PARK AVENUE ATRIUM
(the block bounded by Lexington
Avenue, DePew Place and 45th and 46th Streets)
Developer: Olympia & York
Architect: The Office of Edward
By Carter B. Horsley
Good things sometimes come in big boxes. Behind
the bland facade of this very unattractive, boxy office building
is the city's most dazzling lobby. The skylit lobby was once the
central air shaft of a masonry office building that was contextually
related to Warren & Wetmore's Terminal City enclave around
Grand Central Terminal.
The polished pale pink granite exterior almost makes
this building seem to disappear under certain light conditions,
as can be seen in the photograph at the right, but the interior
is an overwhelming, explosive experience in all conditions.
A 23-story atrium banded by office windows
and reflective glass spandrels creates dizzying effects that are
steadied and improved by generous plantings on several setbacks
on the west wall.
The east wall has three banks of glass elevators,
thankfully rectilinear rather than bulbous, and their indentations
and movements make for an interesting view from the lobby-level
restaurant that only occupies about half the atrium lobby space.
All of the above, of course, would only result
in a pleasant and elegant variation of the various atrium schemes
of John Portman.
What makes this lobby great, however, is the
incredible hanging sculpture, "Winged Gamma," by Richard
Lippold that resembles wings worthy of a great pharaoh's falcon
or fans worthy of a great Japanese geisha.
The sculpture, shown at the left and at the top of
this article, has three main elements: two spread wings emanating
from globes and an arc ladder.
Executed in stainless steel and bronze and
about 18-stories or so in height, this sculpture creates dazzling
and mesmerizing views that are so entrancing that one must walk
all around the lobby and take the elevators and stop on various
floors to take it all it.
Unlike some of Lippold's other famous public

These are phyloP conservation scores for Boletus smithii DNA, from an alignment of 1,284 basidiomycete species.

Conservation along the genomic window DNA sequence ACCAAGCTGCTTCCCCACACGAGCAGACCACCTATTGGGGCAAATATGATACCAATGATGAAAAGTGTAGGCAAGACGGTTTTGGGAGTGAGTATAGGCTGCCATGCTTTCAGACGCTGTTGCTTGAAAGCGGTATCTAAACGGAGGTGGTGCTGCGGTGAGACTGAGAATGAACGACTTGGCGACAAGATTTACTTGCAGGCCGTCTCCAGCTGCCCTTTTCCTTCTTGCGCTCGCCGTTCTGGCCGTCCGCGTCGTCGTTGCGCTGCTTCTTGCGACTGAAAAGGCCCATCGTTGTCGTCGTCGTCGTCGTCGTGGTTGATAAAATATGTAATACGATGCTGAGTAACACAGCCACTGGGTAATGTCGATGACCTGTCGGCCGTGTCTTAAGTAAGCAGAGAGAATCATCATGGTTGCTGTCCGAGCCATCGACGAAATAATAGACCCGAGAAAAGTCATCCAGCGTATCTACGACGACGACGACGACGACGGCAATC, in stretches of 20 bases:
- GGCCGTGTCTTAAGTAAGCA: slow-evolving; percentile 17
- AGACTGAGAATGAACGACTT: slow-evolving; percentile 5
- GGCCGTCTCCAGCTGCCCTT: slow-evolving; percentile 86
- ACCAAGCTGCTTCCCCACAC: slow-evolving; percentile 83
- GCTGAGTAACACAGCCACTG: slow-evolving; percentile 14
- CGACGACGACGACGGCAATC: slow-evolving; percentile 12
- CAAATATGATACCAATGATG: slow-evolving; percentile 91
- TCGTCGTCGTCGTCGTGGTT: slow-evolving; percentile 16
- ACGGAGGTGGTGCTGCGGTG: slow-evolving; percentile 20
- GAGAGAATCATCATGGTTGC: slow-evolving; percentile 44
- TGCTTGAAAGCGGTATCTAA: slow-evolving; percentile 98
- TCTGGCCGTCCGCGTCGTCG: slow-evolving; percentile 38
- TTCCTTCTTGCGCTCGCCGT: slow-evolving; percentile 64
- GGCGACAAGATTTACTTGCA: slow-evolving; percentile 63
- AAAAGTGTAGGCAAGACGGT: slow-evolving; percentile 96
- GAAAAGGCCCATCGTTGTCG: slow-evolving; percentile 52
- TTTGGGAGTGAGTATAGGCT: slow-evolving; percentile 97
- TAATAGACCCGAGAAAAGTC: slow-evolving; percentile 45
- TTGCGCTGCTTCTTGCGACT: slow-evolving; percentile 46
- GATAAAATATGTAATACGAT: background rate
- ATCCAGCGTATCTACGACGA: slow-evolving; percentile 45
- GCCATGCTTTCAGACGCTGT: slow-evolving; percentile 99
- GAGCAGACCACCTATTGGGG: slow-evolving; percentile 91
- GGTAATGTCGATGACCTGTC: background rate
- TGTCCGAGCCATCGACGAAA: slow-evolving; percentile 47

works such as those in the former Pan Am Building nearby, or at
the Avery Fisher Hall at the Lincoln Center for the Performing
Arts, this sculpture is not flimsy and is very coherent.
Lippold should be allowed to redo the building's
dreary facades by inlaying similar designs in stainless steel
and bronze on them.
Unfortunately, the steep grade and the fact
that the building had to be raised over the railroad tracks of
the nearby railroad station required that the lobby level be up
one flight from Lexington Avenue. The escalator lobby off the
avenue sadly gives no hint of the glorious space inside.
Olympia & York was one of several giant
Canadian development firms that followed the lead of Gerald D.
Hines of Houston in significantly upgrading the standard for speculative
commercial office buildings by emphasizing good design. Hines's
firm, in fact, developed the former Post Office building a block
south on Lexington Avenue and demonstrated its finesse with a
tower design that well complements the architecture of the base
building which it preserved.
The lobby here makes up for the inexcusable
and surprising blandness of the exterior and a new restaurant,
Colors, hopefully will introduce more people to this astonishing
In late 1999, The New York Times reported
that a new owner of the building was contemplating filling in
part of the atrium to create new rentable space. Hopefully this
idea will be abandoned for this is one of the city's few awesome